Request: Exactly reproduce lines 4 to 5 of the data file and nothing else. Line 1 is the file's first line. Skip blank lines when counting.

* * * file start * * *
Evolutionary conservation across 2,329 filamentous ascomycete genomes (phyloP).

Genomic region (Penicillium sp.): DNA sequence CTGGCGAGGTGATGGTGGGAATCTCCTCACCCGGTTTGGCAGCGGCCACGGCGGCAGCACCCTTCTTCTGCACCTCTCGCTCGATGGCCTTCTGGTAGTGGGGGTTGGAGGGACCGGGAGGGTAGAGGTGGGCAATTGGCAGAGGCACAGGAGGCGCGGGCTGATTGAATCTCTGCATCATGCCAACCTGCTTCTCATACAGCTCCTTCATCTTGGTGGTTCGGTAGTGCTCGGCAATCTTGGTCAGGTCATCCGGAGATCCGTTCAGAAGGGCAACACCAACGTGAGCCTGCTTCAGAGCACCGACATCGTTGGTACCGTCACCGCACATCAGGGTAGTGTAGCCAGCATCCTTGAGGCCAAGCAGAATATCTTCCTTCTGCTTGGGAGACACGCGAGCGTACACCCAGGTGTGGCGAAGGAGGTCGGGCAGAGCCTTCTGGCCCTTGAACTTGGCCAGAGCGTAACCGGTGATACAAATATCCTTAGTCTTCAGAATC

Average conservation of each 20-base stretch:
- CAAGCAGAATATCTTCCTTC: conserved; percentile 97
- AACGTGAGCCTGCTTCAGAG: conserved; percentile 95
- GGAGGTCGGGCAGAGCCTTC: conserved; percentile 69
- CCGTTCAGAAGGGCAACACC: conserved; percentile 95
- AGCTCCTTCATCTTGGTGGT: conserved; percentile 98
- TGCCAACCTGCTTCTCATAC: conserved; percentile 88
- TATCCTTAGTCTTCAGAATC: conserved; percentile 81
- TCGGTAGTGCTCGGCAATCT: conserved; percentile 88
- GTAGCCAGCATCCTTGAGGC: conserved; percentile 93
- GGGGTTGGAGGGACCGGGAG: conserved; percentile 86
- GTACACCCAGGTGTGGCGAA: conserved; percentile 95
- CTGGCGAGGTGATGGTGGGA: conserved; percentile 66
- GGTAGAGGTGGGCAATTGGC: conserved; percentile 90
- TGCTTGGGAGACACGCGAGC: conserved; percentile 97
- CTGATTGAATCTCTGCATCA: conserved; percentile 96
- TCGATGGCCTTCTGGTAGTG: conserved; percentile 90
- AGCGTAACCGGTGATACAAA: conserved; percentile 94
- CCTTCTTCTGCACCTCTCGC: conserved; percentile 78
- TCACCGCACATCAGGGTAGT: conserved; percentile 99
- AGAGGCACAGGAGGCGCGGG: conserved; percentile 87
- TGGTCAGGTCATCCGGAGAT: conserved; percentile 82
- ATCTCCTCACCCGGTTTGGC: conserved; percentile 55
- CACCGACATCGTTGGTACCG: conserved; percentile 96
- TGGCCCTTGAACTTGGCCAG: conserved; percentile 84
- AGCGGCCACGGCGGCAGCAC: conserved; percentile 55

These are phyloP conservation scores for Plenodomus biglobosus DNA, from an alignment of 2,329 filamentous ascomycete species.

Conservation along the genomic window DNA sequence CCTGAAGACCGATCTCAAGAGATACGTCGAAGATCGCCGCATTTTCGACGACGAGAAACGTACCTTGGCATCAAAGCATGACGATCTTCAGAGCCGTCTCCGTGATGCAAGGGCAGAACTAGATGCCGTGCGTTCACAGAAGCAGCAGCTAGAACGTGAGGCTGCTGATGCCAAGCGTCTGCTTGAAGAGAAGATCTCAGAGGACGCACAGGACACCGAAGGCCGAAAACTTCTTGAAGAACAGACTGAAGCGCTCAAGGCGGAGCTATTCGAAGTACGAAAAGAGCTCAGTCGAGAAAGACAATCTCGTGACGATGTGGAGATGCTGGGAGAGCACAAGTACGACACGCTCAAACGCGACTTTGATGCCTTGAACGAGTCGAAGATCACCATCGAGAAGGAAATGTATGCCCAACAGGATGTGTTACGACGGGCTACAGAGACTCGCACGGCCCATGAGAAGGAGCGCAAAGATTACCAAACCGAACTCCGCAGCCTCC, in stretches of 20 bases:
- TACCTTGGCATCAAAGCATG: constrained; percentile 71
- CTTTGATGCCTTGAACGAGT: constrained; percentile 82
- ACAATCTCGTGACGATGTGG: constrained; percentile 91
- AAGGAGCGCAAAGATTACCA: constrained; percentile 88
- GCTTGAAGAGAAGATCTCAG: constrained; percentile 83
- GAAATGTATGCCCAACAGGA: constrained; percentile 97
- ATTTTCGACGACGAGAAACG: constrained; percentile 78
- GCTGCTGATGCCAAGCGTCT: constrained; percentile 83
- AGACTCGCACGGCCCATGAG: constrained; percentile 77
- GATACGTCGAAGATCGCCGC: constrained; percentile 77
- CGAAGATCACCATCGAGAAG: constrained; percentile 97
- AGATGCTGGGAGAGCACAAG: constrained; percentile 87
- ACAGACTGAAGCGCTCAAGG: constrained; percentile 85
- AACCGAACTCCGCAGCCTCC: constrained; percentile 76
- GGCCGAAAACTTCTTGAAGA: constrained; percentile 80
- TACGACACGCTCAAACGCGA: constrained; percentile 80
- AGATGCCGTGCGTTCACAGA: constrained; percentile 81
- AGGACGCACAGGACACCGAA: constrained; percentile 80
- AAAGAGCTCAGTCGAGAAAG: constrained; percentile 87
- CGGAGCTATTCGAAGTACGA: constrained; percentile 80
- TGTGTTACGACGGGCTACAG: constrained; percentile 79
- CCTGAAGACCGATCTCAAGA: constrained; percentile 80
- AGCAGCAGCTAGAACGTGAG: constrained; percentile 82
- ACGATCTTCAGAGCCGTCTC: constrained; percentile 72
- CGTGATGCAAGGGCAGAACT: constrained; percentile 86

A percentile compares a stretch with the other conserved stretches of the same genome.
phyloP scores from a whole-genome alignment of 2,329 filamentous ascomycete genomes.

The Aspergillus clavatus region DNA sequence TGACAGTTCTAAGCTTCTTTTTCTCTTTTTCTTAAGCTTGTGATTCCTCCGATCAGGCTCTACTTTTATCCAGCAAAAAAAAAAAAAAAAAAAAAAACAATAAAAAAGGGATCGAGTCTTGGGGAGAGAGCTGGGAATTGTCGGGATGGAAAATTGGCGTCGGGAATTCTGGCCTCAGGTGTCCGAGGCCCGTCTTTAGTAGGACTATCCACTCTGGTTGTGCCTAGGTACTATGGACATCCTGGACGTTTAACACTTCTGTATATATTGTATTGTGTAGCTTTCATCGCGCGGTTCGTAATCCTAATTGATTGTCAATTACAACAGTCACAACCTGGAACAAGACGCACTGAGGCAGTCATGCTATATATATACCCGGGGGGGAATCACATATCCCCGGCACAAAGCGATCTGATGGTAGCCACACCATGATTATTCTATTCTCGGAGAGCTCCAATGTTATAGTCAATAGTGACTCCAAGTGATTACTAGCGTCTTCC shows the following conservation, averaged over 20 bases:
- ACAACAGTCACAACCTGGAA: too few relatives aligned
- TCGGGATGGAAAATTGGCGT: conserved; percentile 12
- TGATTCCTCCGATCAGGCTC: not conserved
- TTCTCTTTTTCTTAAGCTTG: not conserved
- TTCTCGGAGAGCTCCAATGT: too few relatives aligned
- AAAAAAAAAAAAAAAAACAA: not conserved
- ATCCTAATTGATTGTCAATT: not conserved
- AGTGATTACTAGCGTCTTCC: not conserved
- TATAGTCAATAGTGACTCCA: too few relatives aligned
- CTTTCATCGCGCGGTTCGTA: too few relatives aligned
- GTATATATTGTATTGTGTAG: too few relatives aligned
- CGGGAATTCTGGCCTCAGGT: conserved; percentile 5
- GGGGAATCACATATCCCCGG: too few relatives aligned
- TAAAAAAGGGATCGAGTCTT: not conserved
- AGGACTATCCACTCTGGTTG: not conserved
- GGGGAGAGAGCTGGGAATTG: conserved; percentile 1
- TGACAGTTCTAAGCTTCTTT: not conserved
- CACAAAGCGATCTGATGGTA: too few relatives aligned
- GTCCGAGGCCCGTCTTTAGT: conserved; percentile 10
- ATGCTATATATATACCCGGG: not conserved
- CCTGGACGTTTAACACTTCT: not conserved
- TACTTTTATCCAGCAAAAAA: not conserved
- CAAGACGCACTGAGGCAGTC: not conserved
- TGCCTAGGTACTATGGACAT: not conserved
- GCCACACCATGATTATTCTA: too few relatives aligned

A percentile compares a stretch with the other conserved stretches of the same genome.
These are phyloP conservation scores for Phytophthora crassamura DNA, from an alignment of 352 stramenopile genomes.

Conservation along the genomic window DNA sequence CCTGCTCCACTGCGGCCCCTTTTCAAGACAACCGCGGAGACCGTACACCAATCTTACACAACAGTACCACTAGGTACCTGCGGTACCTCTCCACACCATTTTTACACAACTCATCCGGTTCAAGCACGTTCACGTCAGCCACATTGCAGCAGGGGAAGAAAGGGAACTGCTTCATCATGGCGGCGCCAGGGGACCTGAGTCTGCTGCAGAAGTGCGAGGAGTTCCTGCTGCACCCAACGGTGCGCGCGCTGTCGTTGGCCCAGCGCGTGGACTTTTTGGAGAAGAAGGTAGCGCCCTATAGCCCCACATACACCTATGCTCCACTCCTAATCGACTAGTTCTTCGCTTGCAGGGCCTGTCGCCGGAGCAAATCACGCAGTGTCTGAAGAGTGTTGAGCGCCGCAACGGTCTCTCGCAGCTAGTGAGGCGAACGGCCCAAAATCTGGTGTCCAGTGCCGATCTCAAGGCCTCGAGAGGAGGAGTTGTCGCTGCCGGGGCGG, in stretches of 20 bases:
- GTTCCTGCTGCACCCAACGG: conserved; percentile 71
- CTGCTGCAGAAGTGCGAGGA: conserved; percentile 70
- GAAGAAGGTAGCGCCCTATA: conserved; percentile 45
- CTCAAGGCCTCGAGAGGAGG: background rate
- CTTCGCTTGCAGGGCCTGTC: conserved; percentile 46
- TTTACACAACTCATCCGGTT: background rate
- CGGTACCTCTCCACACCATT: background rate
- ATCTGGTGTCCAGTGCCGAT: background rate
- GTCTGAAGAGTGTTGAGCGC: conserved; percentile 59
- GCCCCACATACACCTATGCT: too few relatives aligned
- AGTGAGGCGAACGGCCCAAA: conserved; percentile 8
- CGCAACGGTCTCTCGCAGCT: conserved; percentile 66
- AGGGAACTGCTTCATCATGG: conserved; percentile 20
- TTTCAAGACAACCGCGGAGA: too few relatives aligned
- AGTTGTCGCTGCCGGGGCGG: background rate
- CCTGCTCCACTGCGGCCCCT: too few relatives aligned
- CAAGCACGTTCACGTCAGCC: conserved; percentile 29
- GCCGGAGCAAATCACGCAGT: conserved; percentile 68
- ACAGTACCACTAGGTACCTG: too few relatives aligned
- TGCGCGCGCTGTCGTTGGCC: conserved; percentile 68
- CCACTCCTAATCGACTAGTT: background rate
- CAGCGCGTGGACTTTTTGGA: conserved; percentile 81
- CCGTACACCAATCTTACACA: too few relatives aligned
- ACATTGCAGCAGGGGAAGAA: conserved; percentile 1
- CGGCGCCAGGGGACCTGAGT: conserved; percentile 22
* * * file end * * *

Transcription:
- CAAGCAGAATATCTTCCTTC: conserved; percentile 97
- AACGTGAGCCTGCTTCAGAG: conserved; percentile 95